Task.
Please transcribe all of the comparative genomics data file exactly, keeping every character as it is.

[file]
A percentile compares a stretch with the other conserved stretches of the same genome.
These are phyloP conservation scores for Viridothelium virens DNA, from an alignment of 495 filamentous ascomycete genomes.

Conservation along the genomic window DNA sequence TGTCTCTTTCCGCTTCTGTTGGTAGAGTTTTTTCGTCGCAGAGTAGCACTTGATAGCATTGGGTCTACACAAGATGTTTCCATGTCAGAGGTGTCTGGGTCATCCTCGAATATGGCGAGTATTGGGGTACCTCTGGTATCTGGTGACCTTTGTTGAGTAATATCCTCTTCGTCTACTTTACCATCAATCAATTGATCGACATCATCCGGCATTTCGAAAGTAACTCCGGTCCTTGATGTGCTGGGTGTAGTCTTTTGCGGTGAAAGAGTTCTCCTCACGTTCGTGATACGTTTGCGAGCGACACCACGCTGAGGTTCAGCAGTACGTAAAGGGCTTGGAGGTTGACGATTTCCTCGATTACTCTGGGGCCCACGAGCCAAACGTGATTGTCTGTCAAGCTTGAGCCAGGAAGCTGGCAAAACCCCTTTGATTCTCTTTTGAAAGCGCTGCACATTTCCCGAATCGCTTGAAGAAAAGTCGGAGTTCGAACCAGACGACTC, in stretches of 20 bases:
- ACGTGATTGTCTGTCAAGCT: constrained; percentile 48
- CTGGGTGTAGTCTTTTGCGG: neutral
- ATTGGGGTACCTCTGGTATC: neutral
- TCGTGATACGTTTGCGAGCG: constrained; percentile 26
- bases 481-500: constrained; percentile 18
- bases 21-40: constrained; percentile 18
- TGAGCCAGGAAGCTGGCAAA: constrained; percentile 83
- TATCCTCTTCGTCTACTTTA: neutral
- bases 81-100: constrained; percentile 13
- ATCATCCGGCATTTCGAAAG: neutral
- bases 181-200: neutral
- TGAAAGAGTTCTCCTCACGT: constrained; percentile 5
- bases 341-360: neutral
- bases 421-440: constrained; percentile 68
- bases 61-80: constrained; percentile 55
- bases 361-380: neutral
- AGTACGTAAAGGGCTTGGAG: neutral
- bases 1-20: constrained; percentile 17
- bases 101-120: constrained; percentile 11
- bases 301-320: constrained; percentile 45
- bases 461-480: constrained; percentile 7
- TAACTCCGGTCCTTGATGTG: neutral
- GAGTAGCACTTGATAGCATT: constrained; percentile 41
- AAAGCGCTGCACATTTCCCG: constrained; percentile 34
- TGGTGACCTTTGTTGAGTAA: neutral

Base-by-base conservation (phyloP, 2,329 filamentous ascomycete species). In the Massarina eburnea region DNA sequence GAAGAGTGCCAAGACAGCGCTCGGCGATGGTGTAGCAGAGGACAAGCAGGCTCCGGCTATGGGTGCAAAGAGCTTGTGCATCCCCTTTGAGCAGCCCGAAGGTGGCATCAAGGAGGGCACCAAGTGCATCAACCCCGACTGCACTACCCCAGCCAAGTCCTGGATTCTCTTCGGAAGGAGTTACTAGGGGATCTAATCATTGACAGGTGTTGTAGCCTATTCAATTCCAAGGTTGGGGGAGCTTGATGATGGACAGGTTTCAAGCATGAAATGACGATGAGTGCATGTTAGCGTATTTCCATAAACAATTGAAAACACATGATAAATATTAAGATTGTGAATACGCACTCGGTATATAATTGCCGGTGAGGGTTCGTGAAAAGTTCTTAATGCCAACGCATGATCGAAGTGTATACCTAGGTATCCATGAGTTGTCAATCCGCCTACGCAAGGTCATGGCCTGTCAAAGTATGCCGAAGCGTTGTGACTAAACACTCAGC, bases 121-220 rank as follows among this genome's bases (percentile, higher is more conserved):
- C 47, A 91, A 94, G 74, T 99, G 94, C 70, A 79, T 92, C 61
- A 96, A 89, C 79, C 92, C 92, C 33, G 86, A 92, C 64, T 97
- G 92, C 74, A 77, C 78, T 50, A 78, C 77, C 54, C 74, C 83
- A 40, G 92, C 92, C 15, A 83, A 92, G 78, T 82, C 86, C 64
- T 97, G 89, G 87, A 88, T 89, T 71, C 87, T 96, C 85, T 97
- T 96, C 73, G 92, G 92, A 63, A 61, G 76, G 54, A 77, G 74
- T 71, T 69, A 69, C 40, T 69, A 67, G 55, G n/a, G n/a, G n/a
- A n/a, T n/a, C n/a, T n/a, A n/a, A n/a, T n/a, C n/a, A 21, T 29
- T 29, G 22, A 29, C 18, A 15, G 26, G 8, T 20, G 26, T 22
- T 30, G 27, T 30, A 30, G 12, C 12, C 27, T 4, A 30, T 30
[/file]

A percentile compares a stretch with the other conserved stretches of the same genome.
These are phyloP conservation scores for Viridothelium virens DNA, from an alignment of 495 filamentous ascomycete genomes.

Conservation along the genomic window DNA sequence TGTCTCTTTCCGCTTCTGTTGGTAGAGTTTTTTCGTCGCAGAGTAGCACTTGATAGCATTGGGTCTACACAAGATGTTTCCATGTCAGAGGTGTCTGGGTCATCCTCGAATATGGCGAGTATTGGGGTACCTCTGGTATCTGGTGACCTTTGTTGAGTAATATCCTCTTCGTCTACTTTACCATCAATCAATTGATCGACATCATCCGGCATTTCGAAAGTAACTCCGGTCCTTGATGTGCTGGGTGTAGTCTTTTGCGGTGAAAGAGTTCTCCTCACGTTCGTGATACGTTTGCGAGCGACACCACGCTGAGGTTCAGCAGTACGTAAAGGGCTTGGAGGTTGACGATTTCCTCGATTACTCTGGGGCCCACGAGCCAAACGTGATTGTCTGTCAAGCTTGAGCCAGGAAGCTGGCAAAACCCCTTTGATTCTCTTTTGAAAGCGCTGCACATTTCCCGAATCGCTTGAAGAAAAGTCGGAGTTCGAACCAGACGACTC, in stretches of 20 bases:
- ACGTGATTGTCTGTCAAGCT: constrained; percentile 48
- CTGGGTGTAGTCTTTTGCGG: neutral
- ATTGGGGTACCTCTGGTATC: neutral
- TCGTGATACGTTTGCGAGCG: constrained; percentile 26
- bases 481-500: constrained; percentile 18
- bases 21-40: constrained; percentile 18
- TGAGCCAGGAAGCTGGCAAA: constrained; percentile 83
- TATCCTCTTCGTCTACTTTA: neutral
- bases 81-100: constrained; percentile 13
- ATCATCCGGCATTTCGAAAG: neutral
- bases 181-200: neutral
- TGAAAGAGTTCTCCTCACGT: constrained; percentile 5
- bases 341-360: neutral
- bases 421-440: constrained; percentile 68
- bases 61-80: constrained; percentile 55
- bases 361-380: neutral
- AGTACGTAAAGGGCTTGGAG: neutral
- bases 1-20: constrained; percentile 17
- bases 101-120: constrained; percentile 11
- bases 301-320: constrained; percentile 45
- bases 461-480: constrained; percentile 7
- TAACTCCGGTCCTTGATGTG: neutral
- GAGTAGCACTTGATAGCATT: constrained; percentile 41
- AAAGCGCTGCACATTTCCCG: constrained; percentile 34
- TGGTGACCTTTGTTGAGTAA: neutral

Base-by-base conservation (phyloP, 2,329 filamentous ascomycete species). In the Massarina eburnea region DNA sequence GAAGAGTGCCAAGACAGCGCTCGGCGATGGTGTAGCAGAGGACAAGCAGGCTCCGGCTATGGGTGCAAAGAGCTTGTGCATCCCCTTTGAGCAGCCCGAAGGTGGCATCAAGGAGGGCACCAAGTGCATCAACCCCGACTGCACTACCCCAGCCAAGTCCTGGATTCTCTTCGGAAGGAGTTACTAGGGGATCTAATCATTGACAGGTGTTGTAGCCTATTCAATTCCAAGGTTGGGGGAGCTTGATGATGGACAGGTTTCAAGCATGAAATGACGATGAGTGCATGTTAGCGTATTTCCATAAACAATTGAAAACACATGATAAATATTAAGATTGTGAATACGCACTCGGTATATAATTGCCGGTGAGGGTTCGTGAAAAGTTCTTAATGCCAACGCATGATCGAAGTGTATACCTAGGTATCCATGAGTTGTCAATCCGCCTACGCAAGGTCATGGCCTGTCAAAGTATGCCGAAGCGTTGTGACTAAACACTCAGC, bases 121-220 rank as follows among this genome's bases (percentile, higher is more conserved):
- C 47, A 91, A 94, G 74, T 99, G 94, C 70, A 79, T 92, C 61
- A 96, A 89, C 79, C 92, C 92, C 33, G 86, A 92, C 64, T 97
- G 92, C 74, A 77, C 78, T 50, A 78, C 77, C 54, C 74, C 83
- A 40, G 92, C 92, C 15, A 83, A 92, G 78, T 82, C 86, C 64
- T 97, G 89, G 87, A 88, T 89, T 71, C 87, T 96, C 85, T 97
- T 96, C 73, G 92, G 92, A 63, A 61, G 76, G 54, A 77, G 74
- T 71, T 69, A 69, C 40, T 69, A 67, G 55, G n/a, G n/a, G n/a
- A n/a, T n/a, C n/a, T n/a, A n/a, A n/a, T n/a, C n/a, A 21, T 29
- T 29, G 22, A 29, C 18, A 15, G 26, G 8, T 20, G 26, T 22
- T 30, G 27, T 30, A 30, G 12, C 12, C 27, T 4, A 30, T 30